Saunas, a minority of swimming pools and even some public parks on sunny days are considered to be "textile free," at least at particular times.Getting together completely naked in a sauna, however, has no sexual dimension to it whatsoever.Garbage: Germans are extremely environmentally conscious and separate their garbage to facilitate recycling.
Punctuality: Don’t turn up late for an appointment or when meeting people.
Germans are extremely punctual, and even a few minutes’ delay can offend.
But if you feel you would be uncomfortable, it may be a good idea to ask first before you join a trip to the pool.
This attitude spills over to television, where the programs and even the commercials can feature more nudity than is the case in most countries.
These days, rather than being seen as polite, it can be offensive.
Just use the normal "Frau Müller." Nudity: In Germany, you might be confronted with a much more tolerant, open attitude to public nudity than might be the case in your home country.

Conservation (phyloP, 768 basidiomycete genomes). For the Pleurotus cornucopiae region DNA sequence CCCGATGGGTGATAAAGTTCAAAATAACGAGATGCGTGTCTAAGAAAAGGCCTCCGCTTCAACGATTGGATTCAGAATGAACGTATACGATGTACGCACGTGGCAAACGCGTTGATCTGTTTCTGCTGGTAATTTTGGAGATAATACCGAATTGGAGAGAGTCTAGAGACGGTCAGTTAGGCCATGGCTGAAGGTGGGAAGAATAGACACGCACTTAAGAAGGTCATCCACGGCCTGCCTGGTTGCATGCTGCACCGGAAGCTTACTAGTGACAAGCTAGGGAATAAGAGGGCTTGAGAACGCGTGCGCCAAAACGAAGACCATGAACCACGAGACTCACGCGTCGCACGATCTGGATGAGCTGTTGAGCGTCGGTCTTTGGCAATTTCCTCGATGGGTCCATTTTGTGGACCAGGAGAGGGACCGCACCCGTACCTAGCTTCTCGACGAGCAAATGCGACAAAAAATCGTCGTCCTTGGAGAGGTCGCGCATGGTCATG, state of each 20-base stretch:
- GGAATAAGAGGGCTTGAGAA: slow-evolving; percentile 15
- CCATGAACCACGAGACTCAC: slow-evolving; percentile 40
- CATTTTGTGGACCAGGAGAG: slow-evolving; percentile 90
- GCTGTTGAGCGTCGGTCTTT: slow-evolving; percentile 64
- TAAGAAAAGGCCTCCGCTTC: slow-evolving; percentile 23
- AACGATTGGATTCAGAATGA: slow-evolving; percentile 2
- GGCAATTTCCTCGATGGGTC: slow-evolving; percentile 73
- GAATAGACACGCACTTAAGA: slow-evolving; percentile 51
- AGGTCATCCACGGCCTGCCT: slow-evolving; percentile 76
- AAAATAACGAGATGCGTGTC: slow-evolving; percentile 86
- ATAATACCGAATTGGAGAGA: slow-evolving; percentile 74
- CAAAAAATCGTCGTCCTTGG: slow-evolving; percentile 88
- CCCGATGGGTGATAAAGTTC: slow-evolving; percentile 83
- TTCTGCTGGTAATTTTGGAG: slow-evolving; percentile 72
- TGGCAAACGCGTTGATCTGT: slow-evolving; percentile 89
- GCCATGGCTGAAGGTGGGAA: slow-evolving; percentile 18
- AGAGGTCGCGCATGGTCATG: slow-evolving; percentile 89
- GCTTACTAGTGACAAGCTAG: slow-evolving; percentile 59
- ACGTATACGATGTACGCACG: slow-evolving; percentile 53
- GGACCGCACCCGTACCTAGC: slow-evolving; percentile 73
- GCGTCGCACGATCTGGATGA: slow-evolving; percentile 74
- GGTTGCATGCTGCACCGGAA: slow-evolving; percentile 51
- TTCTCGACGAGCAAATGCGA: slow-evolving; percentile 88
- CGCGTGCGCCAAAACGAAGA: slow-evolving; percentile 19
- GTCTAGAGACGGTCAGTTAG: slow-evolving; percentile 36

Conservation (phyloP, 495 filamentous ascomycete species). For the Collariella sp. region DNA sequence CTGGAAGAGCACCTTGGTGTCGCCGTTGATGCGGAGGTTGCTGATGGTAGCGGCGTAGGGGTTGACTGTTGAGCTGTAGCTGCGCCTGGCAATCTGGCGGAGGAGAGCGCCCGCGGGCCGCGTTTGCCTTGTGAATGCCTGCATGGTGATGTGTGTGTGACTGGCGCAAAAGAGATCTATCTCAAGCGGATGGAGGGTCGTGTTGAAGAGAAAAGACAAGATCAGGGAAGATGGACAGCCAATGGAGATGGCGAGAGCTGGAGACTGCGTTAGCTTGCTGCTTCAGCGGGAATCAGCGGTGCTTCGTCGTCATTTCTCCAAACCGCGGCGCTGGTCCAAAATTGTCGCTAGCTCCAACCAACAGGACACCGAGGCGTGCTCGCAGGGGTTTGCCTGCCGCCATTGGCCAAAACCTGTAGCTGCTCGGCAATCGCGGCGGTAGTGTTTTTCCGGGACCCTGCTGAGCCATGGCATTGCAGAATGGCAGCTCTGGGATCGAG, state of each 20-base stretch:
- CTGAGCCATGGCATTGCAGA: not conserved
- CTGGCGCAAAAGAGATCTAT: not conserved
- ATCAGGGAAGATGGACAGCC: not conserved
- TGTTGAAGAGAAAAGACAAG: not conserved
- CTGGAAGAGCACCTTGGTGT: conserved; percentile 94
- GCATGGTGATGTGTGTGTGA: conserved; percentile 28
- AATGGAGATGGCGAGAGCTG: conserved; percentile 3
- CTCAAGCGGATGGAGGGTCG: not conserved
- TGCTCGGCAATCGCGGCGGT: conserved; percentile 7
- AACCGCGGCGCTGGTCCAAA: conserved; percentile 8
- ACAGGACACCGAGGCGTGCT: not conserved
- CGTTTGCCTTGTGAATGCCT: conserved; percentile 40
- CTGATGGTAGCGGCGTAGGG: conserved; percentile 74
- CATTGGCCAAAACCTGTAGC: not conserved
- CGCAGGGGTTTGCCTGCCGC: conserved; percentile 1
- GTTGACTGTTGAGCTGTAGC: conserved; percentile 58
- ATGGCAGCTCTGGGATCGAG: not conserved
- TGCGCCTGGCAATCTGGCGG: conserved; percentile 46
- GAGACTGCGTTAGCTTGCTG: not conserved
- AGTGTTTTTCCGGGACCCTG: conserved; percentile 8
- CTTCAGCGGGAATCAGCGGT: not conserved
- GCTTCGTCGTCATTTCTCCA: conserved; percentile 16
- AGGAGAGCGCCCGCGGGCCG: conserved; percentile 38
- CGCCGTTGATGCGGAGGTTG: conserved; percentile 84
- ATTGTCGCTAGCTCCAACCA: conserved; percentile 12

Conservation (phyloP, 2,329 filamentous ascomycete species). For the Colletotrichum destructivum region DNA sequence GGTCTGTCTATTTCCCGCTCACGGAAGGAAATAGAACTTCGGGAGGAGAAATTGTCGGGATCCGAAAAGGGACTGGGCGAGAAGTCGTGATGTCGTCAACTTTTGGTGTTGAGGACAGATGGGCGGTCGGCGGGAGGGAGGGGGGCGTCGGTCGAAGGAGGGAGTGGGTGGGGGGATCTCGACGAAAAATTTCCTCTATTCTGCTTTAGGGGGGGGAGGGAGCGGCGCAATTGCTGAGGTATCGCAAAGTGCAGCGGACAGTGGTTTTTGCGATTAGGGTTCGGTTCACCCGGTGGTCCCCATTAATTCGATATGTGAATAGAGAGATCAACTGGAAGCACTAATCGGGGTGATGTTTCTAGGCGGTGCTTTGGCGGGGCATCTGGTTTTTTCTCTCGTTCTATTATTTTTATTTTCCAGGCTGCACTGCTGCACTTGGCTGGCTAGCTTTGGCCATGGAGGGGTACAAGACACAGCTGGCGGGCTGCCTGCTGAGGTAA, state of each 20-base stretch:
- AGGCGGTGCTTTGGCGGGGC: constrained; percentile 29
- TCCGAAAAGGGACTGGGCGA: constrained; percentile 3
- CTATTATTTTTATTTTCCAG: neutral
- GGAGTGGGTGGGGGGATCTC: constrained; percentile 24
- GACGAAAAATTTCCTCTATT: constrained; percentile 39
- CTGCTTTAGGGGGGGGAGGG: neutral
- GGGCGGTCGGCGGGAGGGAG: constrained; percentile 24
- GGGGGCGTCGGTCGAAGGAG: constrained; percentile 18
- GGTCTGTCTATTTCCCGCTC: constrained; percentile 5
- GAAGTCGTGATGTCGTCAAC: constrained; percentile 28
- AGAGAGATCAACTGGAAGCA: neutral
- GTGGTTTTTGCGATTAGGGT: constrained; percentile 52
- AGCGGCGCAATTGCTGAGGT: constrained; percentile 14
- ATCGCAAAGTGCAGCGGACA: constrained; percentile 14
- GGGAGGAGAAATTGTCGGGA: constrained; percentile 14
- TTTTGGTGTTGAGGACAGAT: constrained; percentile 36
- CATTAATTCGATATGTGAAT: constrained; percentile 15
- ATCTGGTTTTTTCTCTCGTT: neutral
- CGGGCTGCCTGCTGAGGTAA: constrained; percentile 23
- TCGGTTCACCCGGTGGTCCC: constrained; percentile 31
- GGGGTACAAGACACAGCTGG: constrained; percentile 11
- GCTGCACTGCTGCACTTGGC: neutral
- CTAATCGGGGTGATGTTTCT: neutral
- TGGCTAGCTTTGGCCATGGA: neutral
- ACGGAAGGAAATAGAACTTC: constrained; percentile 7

For some cultures it is uncommon to see teenagers order a beer at restaurants and pubs.
Remember that the legal drinking age in Germany is 16 for beer and wine and 18 for spirits.
Flowers: Bring flowers if you’re invited to a German home for some social occasion.
If the flowers are wrapped in paper, remember to take off the wrapping just before you enter the home.
Greetings: When customers enter shops, especially smaller outlets, they greet everyone in the shop. So practice saying "Guten Tag" and "Auf Wiedersehen." Seating in restaurants: It is common to share tables with perfect strangers when restaurants are full and very busy. Also, wish the other diners at the table "Guten Appetit." But don’t expect any further conversation at the table.